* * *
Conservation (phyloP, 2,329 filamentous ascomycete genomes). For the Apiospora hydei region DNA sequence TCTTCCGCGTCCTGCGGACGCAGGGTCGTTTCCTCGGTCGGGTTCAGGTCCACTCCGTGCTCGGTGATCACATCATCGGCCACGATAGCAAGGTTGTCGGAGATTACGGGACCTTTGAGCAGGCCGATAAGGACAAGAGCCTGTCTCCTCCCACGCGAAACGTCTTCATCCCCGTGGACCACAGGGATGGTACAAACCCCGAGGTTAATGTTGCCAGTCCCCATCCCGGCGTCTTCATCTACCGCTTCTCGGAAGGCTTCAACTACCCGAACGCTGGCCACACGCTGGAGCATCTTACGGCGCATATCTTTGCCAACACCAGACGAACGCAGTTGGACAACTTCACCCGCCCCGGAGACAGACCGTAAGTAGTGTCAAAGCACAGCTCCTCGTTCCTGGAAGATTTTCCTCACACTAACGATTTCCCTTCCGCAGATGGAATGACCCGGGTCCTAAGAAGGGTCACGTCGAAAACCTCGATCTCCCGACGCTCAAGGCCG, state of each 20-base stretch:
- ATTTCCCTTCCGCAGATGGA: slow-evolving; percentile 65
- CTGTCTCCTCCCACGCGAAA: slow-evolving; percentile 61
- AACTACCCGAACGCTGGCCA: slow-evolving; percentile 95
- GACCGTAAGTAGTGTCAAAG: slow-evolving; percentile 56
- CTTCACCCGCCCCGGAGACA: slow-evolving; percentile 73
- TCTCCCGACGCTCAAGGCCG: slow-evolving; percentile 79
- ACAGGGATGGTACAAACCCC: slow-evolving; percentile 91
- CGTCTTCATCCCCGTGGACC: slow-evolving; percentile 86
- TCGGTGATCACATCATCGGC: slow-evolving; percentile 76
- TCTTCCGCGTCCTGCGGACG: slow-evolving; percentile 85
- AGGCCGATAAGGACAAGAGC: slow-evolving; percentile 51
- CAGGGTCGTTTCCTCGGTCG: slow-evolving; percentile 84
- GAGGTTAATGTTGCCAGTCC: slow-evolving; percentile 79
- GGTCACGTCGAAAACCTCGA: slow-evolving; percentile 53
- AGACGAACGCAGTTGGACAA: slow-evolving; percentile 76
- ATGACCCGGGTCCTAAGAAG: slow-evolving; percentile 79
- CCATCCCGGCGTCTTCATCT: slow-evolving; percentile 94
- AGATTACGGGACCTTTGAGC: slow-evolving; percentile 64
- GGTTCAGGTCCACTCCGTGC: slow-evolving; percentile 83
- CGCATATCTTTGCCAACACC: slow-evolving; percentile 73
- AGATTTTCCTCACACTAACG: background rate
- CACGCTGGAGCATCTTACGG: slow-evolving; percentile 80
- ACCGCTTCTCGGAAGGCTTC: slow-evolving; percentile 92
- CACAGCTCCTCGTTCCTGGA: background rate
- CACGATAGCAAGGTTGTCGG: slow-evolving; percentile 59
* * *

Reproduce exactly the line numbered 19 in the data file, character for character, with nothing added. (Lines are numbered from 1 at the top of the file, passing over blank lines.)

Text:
- AGATTACGGGACCTTTGAGC: slow-evolving; percentile 64